23. Correction of Written Errors • Errors discovered while the report form is being written • Draw a single horizontal line through the error, initial it and write the correct information beside it. • Do not try to obliterate the error - this may be interpreted as an attempt to cover up a mistake. • Errors discovered after the report form is submitted • Preferably in a different color ink, draw a single line through the error, initial and date it and add a note with the correct information. • If information was omitted, add a note with the correct information, the date and the EMT-Basic's initials.

  24. Correction Examples During writing Mr. Smith complains of shortness of breath, chest pain, and jaw arm pain After completed Mr. Smith complains for jaw pain. JDF, 10/12/06 Addendum: Mr. Smith complained of arm pain not jaw pain. This was discovered after reviewing the original report. This addendum is intended to correct this error. Jeff Fritz 10/13/2006 11:20 am

  25. Patient Refusal • Competent adult patients have the right to determine what does and does not occur to their body • Thus they have the right to refuse all or part of the care you offer.

  26. Refusals • Perform a complete and detailed assessment • Ensure the patient is able to make a rational, informed decision, e.g., not under the influence of alcohol or other drugs, or illness/injury effects. • Inform the patient • What is wrong with the patient (from detail assessment) • Why he should go to the hospital (what care can they provide) • What may happen to him if he does not (consequences) • Alternatives to transport and or treatment • Consult medical direction as directed by local protocol. • Try again to persuade the patient to go to a hospital.

  27. Before you leave the scene • If the patient still refuses, document any assessment findings and emergency medical care given, then have the patient sign a refusal form • Have a family member, police officer or bystander sign the form as a witness. • If the patient refuses to sign the refusal form, have a family member, police officer or bystander sign the form verifying that the patient refused to sign. • Inform patient of your willingness to return

  28. Document the Refusal • Your assessment findings • What you told the patient • What is wrong, why he should go, consequences, alternatives, and your willingness to return. • The patient understood all of the above • What the patients comments were • Your attempts to convince the patient to go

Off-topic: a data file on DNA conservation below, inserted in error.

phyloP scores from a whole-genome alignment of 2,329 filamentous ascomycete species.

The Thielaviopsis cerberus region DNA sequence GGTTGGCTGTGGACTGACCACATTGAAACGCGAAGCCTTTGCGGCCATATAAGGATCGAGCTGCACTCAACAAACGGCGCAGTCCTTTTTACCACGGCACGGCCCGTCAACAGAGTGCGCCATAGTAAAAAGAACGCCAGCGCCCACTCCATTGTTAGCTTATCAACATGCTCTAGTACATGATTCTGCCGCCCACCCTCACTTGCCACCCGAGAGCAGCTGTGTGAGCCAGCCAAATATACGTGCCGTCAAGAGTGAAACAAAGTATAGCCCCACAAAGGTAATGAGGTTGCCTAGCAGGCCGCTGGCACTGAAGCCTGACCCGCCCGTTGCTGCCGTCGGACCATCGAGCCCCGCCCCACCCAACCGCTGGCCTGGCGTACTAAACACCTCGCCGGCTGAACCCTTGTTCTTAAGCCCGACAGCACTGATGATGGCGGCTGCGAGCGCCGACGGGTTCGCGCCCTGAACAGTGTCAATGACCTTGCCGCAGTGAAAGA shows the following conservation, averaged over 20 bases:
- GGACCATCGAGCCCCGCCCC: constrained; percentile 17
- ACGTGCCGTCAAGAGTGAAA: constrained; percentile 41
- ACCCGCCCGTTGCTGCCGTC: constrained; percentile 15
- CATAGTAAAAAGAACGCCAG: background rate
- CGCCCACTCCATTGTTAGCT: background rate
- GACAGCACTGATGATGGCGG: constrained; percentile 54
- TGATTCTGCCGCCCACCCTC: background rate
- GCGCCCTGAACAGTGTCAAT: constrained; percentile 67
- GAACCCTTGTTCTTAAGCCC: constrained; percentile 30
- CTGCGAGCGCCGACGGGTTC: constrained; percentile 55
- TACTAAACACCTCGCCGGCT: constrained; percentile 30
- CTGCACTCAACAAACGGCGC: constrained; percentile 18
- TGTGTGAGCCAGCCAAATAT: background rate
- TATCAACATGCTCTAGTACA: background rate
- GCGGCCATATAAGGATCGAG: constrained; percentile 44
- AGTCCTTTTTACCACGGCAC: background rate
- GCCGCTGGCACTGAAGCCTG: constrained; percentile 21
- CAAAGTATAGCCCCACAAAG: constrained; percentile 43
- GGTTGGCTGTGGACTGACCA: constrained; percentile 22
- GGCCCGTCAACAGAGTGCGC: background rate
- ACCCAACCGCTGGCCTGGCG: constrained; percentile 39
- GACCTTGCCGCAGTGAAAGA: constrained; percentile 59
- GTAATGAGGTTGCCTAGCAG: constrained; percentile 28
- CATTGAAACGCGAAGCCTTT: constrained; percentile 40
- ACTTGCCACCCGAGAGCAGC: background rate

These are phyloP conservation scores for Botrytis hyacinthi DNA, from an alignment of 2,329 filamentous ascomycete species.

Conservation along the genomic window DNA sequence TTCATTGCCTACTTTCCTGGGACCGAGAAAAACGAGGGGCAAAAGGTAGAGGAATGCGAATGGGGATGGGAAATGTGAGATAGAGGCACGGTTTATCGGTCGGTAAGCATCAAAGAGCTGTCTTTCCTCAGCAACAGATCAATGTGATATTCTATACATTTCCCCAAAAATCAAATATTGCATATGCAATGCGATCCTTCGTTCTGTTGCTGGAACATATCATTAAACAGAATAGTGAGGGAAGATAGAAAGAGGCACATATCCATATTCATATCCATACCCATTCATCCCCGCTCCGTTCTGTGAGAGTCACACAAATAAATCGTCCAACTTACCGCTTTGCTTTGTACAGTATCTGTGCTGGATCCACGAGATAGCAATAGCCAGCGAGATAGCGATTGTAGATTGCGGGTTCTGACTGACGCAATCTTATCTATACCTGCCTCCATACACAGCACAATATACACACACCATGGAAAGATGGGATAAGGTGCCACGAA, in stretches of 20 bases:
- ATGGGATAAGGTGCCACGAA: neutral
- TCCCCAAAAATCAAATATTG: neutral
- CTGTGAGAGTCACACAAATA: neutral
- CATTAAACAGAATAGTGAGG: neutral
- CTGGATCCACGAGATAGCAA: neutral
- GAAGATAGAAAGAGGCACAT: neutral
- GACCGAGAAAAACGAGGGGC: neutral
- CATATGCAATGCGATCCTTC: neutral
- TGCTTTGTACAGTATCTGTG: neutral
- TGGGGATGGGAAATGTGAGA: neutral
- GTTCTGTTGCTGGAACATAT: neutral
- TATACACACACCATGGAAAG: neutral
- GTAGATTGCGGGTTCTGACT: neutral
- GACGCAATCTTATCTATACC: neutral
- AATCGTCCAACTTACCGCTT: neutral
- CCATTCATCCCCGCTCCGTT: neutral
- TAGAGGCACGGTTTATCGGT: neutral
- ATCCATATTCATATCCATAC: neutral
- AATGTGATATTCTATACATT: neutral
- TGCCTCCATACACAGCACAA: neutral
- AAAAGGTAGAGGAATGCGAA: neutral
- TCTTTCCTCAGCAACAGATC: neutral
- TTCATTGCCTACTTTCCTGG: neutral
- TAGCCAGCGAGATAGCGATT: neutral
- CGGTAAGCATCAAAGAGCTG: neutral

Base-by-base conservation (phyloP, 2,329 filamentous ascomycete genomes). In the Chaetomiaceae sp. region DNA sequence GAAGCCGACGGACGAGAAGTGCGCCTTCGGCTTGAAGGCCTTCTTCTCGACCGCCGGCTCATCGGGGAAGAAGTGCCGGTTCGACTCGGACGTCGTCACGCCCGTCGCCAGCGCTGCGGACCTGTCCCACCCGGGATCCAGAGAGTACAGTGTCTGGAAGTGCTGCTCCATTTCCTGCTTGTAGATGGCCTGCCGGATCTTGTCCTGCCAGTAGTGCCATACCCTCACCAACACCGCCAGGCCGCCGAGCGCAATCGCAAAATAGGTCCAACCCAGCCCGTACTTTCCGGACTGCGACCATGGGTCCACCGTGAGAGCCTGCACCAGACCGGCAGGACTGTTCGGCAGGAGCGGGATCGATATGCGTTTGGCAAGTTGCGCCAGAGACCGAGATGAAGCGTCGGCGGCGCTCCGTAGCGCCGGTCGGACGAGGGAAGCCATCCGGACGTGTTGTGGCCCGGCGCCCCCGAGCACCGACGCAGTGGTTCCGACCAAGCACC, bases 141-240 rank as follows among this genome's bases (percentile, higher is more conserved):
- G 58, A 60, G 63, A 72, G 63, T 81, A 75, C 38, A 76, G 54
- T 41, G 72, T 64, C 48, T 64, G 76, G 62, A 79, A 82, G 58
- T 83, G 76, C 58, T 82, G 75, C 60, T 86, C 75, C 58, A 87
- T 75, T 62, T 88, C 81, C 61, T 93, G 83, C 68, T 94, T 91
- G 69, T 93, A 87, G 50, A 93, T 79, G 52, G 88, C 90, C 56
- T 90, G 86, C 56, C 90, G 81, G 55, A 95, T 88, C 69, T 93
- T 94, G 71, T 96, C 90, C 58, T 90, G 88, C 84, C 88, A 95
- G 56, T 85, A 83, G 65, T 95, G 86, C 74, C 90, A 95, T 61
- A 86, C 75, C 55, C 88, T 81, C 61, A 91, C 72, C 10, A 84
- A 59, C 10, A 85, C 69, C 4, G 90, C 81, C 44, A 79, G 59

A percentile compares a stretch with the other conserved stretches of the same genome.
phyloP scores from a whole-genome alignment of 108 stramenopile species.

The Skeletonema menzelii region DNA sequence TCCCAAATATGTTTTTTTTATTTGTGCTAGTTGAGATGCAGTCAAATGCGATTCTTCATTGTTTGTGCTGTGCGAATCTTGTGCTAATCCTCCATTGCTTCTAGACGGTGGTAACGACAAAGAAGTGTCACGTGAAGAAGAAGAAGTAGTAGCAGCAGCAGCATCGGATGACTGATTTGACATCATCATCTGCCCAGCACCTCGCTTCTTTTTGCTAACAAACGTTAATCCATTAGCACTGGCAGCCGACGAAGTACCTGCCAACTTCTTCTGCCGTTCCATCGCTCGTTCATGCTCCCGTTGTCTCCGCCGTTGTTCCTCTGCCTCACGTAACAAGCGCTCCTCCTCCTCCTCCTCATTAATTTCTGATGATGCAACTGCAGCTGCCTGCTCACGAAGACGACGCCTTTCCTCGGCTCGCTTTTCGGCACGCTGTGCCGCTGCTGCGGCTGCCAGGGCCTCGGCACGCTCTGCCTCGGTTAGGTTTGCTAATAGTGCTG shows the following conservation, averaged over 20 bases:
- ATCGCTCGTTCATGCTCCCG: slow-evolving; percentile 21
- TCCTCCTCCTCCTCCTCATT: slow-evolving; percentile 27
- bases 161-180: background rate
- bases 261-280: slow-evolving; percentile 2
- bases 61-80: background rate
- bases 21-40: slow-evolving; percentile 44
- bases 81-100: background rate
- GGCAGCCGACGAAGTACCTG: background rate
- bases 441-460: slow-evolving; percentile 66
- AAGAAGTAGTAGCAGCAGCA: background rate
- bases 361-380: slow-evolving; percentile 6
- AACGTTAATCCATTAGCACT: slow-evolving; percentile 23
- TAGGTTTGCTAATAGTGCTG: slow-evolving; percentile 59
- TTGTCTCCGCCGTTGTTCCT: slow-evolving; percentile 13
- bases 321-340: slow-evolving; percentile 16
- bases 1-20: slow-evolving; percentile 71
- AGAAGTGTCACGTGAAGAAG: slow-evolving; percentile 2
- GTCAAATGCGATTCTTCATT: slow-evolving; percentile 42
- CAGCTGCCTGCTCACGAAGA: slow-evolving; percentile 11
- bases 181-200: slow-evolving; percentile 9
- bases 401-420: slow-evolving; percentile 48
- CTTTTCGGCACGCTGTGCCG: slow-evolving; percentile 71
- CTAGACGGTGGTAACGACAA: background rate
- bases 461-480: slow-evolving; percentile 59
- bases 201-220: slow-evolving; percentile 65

29. Mass Casualty Incidents • The local MCI plan should have some means of recording important medical information temporarily, e.g., triage tag, that can be used later to complete the form. • The standard for completing the form in an MCI is not the same as for a typical call. The local plan should have guidelines.

  30. Written Report • When information of a sensitive nature is documented, note the source of that information, e.g., communicable diseases. • Be sure to spell words correctly, especially medical words. If you do not know how to spell it, find out or use another word. • Include pertinent negatives. • If you expect to find something and it is not there • i.e. patient with chest pain who is not short of breath

  31. Written Report • Confidentiality – • the form itself and the information on the form are considered confidential. • Only those with a need to know should see it • Billing • Other health care providers who will care for patient • This does not include other members of your organization

  32. Common Errors • Misspelled words • Poor grammar • Illegible handwriting • Unknown or improper abbreviations • Incomplete forms

  33. Examples • pateint • CP, TD, PERRLA • patient were bedridden • patient complains of laceration thigh pain

  34. Report Example • Subjective: 59 year old male complaining of substernal chest pain that radiates to left arm and jaw. Onset around 15:30 after argument with son. Pain not improved or relieved with position or breathing changes. Pain is described as dull pressure and rated at 8/10. Pt also complains of SOB and weakness. Pt denies nausea, vomiting, dizziness. History: HTN. Allergies: NKDA. Medications: Procardia 30mg/day.

  35. Objective: Pt sitting in chair in obvious pain. Pt’s fist rubbing chest. Mental Status: Awake, responds appropriate to questions Skin: cool, diaphoretic. HEENT: 0 wounds, PEARL, No accessory muscle use, + JVD, Bruits present. CHEST: 0 wounds, bilateral basilar rales, non tender, no discoloration. ABD: soft, non tender, no masses, no wounds. PELVIS: deferred. EXT: moves all extremities, + pulse, +sensory,

  36. Flow chart

  37. Assessment: MI – Urgent • Plan: Oxygen via NRB @ 15 lpm, vital signs, ASA 324 mg PO, nitroglycerin 0.4 mg SL, repeat vital signs, prepare for transport, verbal report given to M. Smith. Pt transported with M12